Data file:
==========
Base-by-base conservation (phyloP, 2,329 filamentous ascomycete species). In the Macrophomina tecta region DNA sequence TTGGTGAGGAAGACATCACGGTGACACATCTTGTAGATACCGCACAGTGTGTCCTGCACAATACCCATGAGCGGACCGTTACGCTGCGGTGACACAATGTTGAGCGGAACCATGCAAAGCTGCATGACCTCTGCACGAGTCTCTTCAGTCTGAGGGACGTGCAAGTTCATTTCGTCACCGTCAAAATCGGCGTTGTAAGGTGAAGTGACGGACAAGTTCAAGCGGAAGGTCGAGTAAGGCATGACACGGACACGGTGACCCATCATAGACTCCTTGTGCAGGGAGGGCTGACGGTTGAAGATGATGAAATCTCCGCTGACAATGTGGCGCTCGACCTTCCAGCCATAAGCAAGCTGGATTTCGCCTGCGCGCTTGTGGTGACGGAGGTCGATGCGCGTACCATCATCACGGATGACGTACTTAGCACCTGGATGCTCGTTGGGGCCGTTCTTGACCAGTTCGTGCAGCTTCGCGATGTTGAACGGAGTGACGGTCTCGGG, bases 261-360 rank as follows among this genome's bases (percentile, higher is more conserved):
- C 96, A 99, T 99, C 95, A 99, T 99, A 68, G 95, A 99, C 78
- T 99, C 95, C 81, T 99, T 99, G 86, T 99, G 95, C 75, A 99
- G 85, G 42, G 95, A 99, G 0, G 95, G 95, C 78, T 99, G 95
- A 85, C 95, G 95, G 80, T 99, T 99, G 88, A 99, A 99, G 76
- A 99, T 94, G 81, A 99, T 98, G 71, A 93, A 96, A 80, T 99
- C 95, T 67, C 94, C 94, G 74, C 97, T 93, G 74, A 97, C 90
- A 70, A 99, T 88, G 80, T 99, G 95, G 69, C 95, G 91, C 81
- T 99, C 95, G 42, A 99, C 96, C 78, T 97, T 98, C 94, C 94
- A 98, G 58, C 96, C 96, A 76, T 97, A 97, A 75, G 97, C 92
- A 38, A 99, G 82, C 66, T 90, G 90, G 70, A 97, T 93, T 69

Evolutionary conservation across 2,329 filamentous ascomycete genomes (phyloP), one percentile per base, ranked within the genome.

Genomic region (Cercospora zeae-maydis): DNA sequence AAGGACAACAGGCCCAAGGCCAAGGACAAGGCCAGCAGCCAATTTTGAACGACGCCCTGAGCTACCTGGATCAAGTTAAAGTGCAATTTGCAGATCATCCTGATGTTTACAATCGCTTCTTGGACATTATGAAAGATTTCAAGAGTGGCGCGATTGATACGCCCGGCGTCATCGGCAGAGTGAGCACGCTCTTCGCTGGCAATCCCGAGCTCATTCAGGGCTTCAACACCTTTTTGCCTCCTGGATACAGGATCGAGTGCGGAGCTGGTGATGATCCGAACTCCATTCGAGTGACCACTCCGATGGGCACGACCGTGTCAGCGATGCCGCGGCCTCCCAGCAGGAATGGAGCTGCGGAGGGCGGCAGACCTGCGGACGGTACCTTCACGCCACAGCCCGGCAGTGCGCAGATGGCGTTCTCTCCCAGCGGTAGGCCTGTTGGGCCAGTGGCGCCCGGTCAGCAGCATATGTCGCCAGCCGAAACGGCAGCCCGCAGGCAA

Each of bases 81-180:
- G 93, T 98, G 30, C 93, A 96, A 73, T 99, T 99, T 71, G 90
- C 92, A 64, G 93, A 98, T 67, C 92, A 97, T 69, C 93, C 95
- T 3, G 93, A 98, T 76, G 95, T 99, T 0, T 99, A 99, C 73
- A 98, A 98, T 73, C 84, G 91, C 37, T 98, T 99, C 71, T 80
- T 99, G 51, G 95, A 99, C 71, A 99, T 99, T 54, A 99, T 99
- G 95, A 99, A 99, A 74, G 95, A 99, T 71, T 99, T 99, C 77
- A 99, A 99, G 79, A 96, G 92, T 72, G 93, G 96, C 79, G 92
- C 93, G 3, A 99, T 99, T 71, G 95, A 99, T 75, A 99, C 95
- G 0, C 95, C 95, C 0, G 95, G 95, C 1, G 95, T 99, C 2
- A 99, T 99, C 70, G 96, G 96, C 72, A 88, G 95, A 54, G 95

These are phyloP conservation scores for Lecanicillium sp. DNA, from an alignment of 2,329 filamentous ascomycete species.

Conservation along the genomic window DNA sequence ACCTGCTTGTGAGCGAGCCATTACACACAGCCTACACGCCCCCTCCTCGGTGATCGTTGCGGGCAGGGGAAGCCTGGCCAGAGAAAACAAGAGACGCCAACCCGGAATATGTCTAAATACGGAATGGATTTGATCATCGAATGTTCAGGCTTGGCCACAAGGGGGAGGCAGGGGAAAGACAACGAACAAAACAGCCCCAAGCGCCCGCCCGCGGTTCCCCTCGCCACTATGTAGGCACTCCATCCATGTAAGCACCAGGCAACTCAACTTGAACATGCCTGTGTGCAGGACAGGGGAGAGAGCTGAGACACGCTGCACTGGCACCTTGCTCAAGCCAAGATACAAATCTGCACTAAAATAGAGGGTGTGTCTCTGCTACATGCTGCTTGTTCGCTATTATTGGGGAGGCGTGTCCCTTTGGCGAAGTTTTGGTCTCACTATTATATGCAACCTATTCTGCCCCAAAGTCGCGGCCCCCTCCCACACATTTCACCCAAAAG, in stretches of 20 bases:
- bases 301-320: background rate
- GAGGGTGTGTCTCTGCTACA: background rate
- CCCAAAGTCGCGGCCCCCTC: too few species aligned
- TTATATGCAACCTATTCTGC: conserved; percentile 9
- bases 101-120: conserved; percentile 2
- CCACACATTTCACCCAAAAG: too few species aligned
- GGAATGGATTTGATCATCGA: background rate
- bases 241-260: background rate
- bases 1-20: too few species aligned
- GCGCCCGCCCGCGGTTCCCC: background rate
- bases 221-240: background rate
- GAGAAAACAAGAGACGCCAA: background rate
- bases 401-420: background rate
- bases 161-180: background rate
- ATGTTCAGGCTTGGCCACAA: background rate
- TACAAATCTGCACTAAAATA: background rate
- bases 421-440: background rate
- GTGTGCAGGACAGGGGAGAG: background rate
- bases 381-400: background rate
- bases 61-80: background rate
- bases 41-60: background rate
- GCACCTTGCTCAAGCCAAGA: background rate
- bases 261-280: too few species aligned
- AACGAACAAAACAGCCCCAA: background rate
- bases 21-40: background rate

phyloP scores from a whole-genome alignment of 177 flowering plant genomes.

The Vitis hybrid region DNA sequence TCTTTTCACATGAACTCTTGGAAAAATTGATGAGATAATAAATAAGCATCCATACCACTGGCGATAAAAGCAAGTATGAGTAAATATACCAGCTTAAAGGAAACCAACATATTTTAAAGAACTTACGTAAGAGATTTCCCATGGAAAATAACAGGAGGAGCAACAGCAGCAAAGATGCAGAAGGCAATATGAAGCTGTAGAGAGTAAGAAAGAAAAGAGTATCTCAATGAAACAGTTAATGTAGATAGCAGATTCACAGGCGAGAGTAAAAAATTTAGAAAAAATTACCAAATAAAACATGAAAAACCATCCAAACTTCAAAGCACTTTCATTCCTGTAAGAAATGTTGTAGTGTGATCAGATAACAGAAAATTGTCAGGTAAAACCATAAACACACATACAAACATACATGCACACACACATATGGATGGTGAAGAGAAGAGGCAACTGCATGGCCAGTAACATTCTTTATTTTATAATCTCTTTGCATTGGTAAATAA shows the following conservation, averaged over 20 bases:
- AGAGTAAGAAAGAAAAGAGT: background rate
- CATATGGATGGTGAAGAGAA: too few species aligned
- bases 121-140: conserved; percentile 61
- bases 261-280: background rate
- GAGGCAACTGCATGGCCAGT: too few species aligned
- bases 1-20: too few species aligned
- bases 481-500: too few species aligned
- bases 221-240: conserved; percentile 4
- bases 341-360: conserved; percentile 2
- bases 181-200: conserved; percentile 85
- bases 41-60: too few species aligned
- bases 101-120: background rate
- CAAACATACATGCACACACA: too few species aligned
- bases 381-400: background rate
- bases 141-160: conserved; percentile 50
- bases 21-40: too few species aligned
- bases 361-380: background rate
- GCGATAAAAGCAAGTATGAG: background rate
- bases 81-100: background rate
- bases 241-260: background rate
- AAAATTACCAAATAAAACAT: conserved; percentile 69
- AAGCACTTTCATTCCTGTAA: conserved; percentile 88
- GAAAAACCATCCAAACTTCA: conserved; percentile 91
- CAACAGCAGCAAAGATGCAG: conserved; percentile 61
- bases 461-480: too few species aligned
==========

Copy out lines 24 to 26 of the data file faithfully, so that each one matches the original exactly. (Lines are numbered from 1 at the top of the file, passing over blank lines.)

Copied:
- A 99, T 99, C 70, G 96, G 96, C 72, A 88, G 95, A 54, G 95

These are phyloP conservation scores for Lecanicillium sp. DNA, from an alignment of 2,329 filamentous ascomycete species.

Conservation along the genomic window DNA sequence ACCTGCTTGTGAGCGAGCCATTACACACAGCCTACACGCCCCCTCCTCGGTGATCGTTGCGGGCAGGGGAAGCCTGGCCAGAGAAAACAAGAGACGCCAACCCGGAATATGTCTAAATACGGAATGGATTTGATCATCGAATGTTCAGGCTTGGCCACAAGGGGGAGGCAGGGGAAAGACAACGAACAAAACAGCCCCAAGCGCCCGCCCGCGGTTCCCCTCGCCACTATGTAGGCACTCCATCCATGTAAGCACCAGGCAACTCAACTTGAACATGCCTGTGTGCAGGACAGGGGAGAGAGCTGAGACACGCTGCACTGGCACCTTGCTCAAGCCAAGATACAAATCTGCACTAAAATAGAGGGTGTGTCTCTGCTACATGCTGCTTGTTCGCTATTATTGGGGAGGCGTGTCCCTTTGGCGAAGTTTTGGTCTCACTATTATATGCAACCTATTCTGCCCCAAAGTCGCGGCCCCCTCCCACACATTTCACCCAAAAG, in stretches of 20 bases: